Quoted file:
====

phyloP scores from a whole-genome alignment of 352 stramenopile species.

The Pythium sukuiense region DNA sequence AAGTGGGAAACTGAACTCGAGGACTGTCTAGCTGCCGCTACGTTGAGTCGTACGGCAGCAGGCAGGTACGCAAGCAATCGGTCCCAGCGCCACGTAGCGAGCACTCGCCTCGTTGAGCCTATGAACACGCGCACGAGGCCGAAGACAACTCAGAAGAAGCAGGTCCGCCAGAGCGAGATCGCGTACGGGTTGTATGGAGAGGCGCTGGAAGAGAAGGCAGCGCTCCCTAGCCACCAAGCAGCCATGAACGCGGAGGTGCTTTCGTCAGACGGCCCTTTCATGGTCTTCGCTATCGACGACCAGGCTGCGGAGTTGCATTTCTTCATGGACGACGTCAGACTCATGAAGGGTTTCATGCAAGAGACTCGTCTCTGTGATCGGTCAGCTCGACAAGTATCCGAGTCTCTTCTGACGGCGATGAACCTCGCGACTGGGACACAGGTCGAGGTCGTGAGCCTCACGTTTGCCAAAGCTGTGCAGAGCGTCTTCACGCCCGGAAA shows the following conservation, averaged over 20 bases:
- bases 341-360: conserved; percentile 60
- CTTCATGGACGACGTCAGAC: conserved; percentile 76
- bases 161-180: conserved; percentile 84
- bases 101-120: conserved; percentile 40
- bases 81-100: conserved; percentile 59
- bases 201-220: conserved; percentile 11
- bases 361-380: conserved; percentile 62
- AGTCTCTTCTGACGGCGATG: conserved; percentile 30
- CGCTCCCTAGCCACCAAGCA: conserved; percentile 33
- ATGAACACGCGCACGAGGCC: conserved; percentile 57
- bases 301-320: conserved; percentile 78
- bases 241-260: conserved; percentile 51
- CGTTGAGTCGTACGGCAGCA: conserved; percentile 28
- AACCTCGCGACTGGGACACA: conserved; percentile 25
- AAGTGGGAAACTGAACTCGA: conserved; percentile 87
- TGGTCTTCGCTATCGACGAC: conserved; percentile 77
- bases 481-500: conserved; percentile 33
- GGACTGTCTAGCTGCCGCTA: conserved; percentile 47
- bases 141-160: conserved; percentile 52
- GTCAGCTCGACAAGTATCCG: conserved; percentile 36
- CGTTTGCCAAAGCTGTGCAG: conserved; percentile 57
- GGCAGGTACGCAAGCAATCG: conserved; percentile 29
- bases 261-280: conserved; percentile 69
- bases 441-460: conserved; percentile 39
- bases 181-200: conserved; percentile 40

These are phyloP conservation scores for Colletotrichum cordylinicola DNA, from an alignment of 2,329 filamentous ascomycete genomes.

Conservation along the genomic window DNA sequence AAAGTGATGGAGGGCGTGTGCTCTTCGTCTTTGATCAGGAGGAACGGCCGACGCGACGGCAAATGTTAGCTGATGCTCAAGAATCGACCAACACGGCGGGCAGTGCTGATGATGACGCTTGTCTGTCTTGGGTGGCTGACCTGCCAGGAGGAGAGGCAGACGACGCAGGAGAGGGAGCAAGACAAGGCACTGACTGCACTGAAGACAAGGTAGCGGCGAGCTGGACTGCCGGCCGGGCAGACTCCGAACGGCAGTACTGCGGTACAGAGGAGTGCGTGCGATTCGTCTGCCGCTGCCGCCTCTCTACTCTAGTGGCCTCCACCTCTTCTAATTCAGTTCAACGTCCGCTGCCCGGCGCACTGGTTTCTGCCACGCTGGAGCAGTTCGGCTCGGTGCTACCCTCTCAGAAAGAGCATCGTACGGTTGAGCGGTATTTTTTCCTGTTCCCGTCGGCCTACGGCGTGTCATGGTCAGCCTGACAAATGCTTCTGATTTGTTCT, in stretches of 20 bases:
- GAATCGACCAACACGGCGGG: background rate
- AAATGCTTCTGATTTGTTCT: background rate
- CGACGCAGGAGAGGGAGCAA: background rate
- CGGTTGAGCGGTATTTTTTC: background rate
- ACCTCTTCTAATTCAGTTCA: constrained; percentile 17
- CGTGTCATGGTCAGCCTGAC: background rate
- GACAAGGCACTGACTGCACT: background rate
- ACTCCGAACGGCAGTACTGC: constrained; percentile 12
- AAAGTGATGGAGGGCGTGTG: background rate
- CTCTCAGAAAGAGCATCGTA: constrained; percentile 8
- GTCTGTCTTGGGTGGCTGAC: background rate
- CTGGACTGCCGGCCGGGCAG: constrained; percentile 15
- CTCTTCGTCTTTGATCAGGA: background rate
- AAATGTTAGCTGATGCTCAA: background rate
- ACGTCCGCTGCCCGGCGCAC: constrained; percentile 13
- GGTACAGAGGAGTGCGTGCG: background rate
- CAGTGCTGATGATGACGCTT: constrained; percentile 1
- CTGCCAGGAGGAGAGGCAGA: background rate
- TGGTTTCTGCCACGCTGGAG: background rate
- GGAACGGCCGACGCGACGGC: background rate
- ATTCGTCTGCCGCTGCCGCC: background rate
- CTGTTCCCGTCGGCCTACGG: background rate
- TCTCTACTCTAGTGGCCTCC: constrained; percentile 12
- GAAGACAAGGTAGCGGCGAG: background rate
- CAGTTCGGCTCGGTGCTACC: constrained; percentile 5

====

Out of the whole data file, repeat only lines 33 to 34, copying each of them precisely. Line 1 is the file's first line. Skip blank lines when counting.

- CGGTTGAGCGGTATTTTTTC: background rate
- ACCTCTTCTAATTCAGTTCA: constrained; percentile 17